Big changes are coming to the Windows OS environment, as Microsoft unveiled the new Windows 8 OS at its BUILD Conference last week. While there are tons of the changes one typically expects from an OS revision—new features, the removal of some older features, etc.—the big news is that Redmond will be taking the “Metro” user-interface design, first introduced in the Windows Phone 7 mobile OS, and applying it as an across-the-board UI for its desktop, tablet, phone, and Xbox operating systems. Despite the underwhelming sales of Windows Phone 7 devices (Ballmer himself admits that they haven’t sold as well as he’d like), the Metro UI is really slick, and it’s exciting to see that Microsoft is fully committed to re-imagining the computing experience it provides to consumers.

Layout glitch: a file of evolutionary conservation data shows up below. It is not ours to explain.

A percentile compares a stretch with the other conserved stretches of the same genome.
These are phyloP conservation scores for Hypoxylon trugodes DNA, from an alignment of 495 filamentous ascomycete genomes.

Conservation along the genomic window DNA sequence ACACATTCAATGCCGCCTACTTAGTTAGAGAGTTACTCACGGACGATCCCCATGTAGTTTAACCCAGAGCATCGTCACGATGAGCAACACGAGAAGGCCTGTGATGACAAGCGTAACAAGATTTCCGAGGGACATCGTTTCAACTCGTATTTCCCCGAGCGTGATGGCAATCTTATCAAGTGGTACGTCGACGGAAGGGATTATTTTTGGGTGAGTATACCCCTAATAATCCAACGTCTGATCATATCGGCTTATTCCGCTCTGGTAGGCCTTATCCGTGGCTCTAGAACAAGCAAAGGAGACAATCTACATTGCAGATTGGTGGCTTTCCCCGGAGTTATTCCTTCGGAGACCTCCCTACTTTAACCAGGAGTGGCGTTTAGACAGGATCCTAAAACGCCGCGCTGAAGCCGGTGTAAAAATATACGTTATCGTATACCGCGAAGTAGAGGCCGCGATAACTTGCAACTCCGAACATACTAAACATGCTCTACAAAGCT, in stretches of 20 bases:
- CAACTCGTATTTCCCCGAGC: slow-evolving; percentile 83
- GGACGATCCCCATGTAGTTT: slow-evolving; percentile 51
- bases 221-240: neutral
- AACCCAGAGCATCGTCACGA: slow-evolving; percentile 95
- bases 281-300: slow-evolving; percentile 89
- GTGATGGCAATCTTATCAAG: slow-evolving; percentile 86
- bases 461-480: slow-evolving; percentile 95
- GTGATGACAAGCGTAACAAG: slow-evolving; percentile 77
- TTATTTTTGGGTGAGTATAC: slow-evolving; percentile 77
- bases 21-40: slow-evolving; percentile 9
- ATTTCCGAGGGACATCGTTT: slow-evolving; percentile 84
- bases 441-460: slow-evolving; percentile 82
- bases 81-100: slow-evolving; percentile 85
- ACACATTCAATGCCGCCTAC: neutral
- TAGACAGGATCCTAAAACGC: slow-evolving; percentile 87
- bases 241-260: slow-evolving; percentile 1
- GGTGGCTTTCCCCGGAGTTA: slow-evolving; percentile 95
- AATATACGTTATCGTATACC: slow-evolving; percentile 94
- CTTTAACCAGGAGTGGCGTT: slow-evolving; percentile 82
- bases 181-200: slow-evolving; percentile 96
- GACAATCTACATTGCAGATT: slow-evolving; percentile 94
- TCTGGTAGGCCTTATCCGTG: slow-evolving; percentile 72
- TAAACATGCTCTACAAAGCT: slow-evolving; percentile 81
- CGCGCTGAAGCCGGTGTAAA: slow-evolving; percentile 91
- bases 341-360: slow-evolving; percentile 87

Sure, in many ways, this is simply Microsoft’s response to Apple’s meteoric rise of the past few years, as OSX and iOS offer fairly consistent cross-platform visual design and UI elements. What’s exciting about the Windows 8 platform, though, is that it’s not Apple-like at all; Microsoft’s clearly put an enormous amount of resources into completely re-imagining the computing experience, and are attempting to essentially out-Apple the competition by releasing a system that’s genuinely innovative and unprecedented. In many respects, this is probably the most significant new version of Windows since the introduction of Windows 3.1 almost twenty years ago. Read More